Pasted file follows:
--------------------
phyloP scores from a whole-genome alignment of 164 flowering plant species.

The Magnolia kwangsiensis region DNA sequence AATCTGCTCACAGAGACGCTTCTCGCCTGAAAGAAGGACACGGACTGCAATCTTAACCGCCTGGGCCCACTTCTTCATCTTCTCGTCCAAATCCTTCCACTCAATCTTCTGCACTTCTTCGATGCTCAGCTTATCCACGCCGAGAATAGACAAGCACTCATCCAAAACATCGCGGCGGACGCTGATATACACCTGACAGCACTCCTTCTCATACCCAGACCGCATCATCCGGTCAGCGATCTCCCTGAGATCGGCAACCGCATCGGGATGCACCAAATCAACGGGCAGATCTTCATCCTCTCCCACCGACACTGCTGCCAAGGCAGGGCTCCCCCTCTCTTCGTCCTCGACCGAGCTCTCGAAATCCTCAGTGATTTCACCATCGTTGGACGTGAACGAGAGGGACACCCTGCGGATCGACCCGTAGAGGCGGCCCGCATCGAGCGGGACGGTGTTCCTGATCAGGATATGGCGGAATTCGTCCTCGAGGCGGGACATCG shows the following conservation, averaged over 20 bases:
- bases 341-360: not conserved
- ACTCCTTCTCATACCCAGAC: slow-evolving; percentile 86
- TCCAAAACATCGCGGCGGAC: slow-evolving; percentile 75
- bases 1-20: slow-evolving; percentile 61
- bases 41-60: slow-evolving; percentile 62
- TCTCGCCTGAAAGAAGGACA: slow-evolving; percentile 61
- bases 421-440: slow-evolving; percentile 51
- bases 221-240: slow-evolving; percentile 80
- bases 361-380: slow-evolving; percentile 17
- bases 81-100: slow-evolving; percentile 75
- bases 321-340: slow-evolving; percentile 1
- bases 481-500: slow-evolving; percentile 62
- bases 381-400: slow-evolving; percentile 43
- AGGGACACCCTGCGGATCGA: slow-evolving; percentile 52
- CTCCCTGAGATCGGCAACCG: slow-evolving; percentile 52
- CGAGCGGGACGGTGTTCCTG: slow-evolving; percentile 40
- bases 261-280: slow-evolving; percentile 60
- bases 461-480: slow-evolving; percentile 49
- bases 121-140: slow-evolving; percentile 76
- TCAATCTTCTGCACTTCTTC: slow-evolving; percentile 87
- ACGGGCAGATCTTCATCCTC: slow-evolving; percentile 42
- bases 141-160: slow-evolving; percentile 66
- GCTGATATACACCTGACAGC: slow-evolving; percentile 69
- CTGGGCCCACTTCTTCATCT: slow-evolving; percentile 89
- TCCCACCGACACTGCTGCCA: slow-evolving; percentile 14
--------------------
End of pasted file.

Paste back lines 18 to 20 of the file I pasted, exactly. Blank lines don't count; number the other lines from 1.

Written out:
- CGAGCGGGACGGTGTTCCTG: slow-evolving; percentile 40
- bases 261-280: slow-evolving; percentile 60
- bases 461-480: slow-evolving; percentile 49